In this current age of Peak TV, we’ve had plenty of mainstream shows like this, many of which have been hugely successful, both critically and commercially. Think The Sopranos, Breaking Bad, Dexter or Sons of Anarchy. Or even something like Mad Men, which featured a main character that, while not precisely a criminal, certainly possessed few redeeming or admirable qualities. These were all still incredibly compelling stories, despite the fact that they didn’t exactly center on traditionally “heroic” characters. So, why not have a Marvel series that does something similar? The beauty of the TV side of the MCU is that there’s room to tell a lot of different kinds of stories and explore different genres. And honestly, how interesting would that be? What does a comic book version of a show that follows the model of The Sopranos or Breaking Bad even look like? Maybe not that different from a big chunk of Daredevil, to be honest.
One of the reasons that Fisk is so intriguing as a character is that for every moment you end up horrified by his behavior, there’s another where you find yourself sympathizing with or even rooting for him. (I was real mad when he didn’t just get to run off to Switzerland or wherever with Vanessa at the end of Season 1.) He’s a bad guy, for sure, but that doesn’t mean there’s nothing to like about him. And even when he’s being a monster, he’s very compelling to watch.
This is because Fisk – particularly this MCU version of the character – is incredibly human and easy to relate to. Despite his villainous status, he’s clearly also a person who is hurting in many ways. The complexities behind his emotional attachment to the Rabbit in a Snowstorm painting are both tragic and horrifying. He’s lonely and anxious; he has nightmares all the time, and he’s got some serious phobias about being in public. He clearly loves Vanessa to distraction, and allows himself to be truly vulnerable with her. And most importantly – he genuinely believes in his vision of a better future for Hell’s Kitchen – and not in a megalomaniacal, self-promoting Donald Trump kind of way. He sincerely believes that he can make the city he loves better for the people that live in it, and if that goal has to be achieved by doing some bad things, he’s okay with it. He believes in that vision so much, it’s almost enough to make the rest of us believe in it too.
The best kinds of villains are those that see themselves as the heroes of their own personal narratives. Though Fisk realizes by the end of Season 1 that he isn’t the Good Samaritan he always fancied himself, and his arrival in prison lays the groundwork for his ultimate evolution into the Kingpin of comics legend, but one moment of clarity in a van and a few weeks (at most) behind bars can hardly be the entirety of that story. So why not give us a mini-series about Fisk’s further adventures in jail, or based on his post-release mission to reclaim his real-world life and power? Think of it as Making a Supervillain or something.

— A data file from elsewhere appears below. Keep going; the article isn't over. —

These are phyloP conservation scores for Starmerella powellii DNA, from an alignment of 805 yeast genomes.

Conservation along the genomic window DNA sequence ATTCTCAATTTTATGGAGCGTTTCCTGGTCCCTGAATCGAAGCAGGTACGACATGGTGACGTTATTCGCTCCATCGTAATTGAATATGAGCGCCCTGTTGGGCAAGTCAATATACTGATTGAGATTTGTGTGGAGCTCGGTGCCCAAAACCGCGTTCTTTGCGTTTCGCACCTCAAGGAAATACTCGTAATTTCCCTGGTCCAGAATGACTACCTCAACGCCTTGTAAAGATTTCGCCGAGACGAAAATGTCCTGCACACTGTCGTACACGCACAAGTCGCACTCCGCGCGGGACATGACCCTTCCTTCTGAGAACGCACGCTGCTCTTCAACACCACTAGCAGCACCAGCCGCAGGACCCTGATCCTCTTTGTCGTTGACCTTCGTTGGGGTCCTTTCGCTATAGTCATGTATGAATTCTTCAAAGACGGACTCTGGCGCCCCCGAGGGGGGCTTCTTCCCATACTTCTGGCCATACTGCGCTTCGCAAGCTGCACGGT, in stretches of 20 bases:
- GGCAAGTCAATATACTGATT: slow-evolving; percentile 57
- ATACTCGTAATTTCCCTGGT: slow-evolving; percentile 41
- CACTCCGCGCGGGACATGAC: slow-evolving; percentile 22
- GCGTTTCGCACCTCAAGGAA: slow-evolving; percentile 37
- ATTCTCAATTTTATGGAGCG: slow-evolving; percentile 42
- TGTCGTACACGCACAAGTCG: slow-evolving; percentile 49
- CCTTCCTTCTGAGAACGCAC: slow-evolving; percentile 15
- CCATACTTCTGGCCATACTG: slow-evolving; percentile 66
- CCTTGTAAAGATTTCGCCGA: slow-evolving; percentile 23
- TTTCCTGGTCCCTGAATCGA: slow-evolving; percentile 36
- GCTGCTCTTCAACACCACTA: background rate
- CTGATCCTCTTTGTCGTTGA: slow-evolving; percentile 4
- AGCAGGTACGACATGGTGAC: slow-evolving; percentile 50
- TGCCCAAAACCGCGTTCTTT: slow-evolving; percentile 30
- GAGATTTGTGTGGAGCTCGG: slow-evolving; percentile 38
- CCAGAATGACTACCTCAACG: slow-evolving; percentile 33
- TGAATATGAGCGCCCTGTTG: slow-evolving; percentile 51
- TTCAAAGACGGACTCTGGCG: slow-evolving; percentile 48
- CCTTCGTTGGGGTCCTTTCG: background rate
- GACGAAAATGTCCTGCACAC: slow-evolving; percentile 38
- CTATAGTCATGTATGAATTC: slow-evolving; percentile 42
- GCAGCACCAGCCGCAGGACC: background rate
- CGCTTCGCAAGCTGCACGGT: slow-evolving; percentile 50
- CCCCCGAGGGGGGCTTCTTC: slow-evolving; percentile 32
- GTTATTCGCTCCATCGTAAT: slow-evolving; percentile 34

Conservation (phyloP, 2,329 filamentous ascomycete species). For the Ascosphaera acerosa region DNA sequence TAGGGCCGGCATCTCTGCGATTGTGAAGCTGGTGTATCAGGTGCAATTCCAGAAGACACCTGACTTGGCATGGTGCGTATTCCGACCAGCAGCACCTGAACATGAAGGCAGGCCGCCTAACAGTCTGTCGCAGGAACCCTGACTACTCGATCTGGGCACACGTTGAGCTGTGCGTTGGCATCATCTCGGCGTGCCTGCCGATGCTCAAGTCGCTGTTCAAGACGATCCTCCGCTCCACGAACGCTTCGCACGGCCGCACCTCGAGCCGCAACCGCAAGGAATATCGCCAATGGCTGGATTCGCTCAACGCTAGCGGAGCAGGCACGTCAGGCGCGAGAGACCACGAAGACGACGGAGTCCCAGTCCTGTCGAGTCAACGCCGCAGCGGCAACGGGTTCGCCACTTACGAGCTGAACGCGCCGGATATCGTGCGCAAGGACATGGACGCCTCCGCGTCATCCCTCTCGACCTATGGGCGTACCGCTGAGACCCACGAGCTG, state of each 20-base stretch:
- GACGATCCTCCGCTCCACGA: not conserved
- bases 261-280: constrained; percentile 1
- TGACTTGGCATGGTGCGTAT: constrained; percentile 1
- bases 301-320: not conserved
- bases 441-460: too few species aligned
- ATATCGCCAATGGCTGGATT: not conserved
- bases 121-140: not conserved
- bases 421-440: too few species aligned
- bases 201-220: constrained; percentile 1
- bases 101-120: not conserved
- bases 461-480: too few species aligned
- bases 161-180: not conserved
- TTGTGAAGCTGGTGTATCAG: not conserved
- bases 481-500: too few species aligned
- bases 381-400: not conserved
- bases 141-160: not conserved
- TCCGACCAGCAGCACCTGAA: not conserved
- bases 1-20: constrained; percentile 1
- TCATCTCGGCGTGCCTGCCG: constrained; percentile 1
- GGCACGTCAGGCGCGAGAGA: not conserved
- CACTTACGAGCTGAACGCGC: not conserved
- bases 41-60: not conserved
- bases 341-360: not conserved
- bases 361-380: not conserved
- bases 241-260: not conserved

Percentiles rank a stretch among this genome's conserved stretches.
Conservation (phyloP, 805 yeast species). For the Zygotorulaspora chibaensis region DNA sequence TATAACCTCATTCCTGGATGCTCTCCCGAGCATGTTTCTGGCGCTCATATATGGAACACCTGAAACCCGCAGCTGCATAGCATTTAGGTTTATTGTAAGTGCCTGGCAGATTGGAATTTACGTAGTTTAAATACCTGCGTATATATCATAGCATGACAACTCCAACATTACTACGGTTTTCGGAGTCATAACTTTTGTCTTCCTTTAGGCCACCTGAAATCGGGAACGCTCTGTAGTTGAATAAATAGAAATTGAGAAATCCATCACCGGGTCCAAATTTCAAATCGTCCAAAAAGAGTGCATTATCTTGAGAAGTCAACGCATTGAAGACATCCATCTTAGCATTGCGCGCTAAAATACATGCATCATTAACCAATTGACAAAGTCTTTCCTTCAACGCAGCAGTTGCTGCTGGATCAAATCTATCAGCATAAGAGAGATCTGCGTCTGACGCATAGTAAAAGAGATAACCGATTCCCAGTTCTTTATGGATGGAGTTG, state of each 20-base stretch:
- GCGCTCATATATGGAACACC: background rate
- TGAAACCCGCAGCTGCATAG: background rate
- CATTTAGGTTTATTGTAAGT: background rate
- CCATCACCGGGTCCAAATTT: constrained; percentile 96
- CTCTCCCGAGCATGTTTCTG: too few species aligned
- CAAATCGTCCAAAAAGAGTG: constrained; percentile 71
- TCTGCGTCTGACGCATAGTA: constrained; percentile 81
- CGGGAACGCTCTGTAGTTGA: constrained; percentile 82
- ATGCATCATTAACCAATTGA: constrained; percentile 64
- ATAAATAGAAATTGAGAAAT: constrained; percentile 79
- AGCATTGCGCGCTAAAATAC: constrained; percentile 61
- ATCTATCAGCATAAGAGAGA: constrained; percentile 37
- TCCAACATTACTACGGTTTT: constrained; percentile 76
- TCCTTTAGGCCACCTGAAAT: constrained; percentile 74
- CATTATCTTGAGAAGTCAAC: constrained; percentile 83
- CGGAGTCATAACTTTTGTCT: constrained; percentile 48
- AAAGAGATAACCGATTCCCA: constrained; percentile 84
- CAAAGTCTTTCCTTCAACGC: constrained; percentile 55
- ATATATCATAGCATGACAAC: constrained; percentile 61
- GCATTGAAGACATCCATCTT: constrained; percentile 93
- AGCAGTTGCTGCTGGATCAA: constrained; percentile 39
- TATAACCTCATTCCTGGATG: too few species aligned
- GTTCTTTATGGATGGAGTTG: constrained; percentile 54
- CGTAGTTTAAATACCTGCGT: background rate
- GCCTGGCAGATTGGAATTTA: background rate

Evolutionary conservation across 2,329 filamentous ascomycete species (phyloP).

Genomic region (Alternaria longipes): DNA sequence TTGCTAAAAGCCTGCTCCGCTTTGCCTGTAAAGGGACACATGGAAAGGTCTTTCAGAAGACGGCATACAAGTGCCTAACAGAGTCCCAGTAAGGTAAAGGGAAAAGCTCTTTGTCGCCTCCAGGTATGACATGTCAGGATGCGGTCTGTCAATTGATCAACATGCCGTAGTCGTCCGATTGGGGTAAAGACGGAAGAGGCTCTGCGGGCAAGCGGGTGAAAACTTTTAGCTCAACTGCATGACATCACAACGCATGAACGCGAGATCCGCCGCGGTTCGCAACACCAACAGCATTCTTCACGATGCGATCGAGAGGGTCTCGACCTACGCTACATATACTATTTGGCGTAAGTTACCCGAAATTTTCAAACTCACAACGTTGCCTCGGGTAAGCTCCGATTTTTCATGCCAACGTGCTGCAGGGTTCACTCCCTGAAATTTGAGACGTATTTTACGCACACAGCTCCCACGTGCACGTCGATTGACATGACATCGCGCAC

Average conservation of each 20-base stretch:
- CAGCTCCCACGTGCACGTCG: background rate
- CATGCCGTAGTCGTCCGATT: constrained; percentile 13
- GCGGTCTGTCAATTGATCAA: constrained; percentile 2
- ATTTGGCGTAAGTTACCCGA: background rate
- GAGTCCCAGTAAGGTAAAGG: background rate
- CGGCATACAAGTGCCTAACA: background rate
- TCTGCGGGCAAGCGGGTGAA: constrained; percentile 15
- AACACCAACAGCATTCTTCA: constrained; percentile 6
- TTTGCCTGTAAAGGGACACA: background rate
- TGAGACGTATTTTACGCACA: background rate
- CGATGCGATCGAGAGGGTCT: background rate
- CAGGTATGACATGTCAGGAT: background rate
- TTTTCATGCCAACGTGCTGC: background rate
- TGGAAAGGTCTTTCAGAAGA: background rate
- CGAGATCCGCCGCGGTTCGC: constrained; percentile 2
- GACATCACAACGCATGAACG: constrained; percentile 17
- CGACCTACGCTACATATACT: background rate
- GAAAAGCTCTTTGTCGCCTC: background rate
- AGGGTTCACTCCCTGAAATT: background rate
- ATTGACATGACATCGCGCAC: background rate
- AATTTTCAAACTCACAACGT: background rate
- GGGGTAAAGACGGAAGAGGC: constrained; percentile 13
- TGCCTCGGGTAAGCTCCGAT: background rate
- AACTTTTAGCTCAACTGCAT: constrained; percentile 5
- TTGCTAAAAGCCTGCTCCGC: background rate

The more thoroughly Marvel fleshes out its cinematic universe, the better it will be all around – and that means telling the stories that are about darkness just as much as the ones about light. The morals of Hell’s Kitchen are murky and complicated – even hero Matt Murdock is kind of an unlikable jerk some days – which makes it the perfect vehicle to really explore the seedy underbelly of the MCU. It feels like such a waste to try and just cram Kingpin in around the other stories and characters that Daredevil wants to feature (my money’s on Bullseye showing up in Season 3). At the same time, it also seems way too restrictive to try and force the show to have the same villain every season just because they managed to create such a great one as the first out of the gate. So, why not have both?
And maybe I’m greedy, but I think the Marvel Universe as a whole would be better for it.
Lacy Baugher is a digital media strategist by day, and a big geek pretty much all of the time. Her main passions these days are British period dramas, medieval literature and ladies in superhero stories, so if you have thoughts to share on any or all of those topics, stop by and say hello on Twitter at @LacyMB. You can check out her previous guest post on Vanessa Marianna by heading over here.